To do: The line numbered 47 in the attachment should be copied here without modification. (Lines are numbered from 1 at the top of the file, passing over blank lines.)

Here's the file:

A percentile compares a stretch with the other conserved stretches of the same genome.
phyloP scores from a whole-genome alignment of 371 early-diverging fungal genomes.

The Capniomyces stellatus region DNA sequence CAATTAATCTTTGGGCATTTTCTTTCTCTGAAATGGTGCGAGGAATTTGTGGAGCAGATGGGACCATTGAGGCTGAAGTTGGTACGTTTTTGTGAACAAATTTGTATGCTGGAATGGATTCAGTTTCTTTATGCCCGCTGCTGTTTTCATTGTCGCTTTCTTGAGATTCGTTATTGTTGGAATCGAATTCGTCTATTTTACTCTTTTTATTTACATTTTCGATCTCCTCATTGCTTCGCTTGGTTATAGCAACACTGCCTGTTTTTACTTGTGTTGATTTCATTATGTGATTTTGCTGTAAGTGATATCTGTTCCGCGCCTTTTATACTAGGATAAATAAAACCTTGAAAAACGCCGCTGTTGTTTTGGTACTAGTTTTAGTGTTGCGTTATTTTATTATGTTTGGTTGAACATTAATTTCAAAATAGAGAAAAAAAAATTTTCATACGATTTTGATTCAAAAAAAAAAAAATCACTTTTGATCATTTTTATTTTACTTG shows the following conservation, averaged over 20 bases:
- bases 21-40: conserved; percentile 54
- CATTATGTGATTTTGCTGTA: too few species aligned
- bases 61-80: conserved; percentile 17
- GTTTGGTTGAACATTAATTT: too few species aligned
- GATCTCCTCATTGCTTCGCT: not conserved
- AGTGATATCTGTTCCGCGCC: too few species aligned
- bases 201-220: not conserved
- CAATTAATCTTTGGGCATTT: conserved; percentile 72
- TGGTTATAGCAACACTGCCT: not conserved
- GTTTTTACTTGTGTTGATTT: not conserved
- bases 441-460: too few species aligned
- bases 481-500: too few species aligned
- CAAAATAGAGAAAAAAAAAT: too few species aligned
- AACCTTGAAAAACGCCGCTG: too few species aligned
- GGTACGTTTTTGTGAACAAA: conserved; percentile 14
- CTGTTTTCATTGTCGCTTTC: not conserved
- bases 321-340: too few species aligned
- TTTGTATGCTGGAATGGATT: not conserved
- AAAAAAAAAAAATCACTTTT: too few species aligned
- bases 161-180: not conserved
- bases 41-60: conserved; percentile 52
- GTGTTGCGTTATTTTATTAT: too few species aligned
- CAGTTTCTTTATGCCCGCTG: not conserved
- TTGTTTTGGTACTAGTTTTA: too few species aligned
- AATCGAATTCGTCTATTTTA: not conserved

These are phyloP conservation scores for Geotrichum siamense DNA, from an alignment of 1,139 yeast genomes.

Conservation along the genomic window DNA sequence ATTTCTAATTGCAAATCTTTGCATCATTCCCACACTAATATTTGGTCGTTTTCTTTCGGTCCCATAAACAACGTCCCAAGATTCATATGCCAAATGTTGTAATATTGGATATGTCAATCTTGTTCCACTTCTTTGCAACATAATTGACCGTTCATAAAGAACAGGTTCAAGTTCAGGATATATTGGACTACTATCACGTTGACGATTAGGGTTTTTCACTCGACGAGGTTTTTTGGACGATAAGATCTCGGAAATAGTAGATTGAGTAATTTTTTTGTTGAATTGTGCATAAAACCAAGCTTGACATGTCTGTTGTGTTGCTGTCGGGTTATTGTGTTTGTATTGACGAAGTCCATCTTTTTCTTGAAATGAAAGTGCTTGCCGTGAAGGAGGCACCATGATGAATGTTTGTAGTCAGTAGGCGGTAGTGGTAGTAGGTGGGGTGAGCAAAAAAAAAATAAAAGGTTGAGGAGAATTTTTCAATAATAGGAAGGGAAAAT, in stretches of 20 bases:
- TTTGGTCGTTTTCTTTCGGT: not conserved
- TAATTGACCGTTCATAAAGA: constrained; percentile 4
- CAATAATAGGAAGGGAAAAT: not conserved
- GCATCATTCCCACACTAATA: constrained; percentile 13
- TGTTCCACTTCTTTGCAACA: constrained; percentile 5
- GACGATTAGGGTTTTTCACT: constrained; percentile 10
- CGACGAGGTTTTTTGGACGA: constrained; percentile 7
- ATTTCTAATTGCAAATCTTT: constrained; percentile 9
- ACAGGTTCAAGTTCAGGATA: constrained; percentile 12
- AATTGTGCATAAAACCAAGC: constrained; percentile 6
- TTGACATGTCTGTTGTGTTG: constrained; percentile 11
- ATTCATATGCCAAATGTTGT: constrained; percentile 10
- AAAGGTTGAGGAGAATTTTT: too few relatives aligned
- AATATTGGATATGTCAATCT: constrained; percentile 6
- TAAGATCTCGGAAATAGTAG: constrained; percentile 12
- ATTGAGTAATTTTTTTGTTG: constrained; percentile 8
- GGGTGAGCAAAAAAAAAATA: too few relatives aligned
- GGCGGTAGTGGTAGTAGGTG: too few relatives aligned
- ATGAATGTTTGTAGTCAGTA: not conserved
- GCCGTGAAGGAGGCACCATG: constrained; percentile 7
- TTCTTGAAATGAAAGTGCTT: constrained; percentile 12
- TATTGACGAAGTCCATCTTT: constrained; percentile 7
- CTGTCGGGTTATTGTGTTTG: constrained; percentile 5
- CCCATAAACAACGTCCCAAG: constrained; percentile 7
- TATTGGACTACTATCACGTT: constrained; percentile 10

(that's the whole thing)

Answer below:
- GGGTGAGCAAAAAAAAAATA: too few relatives aligned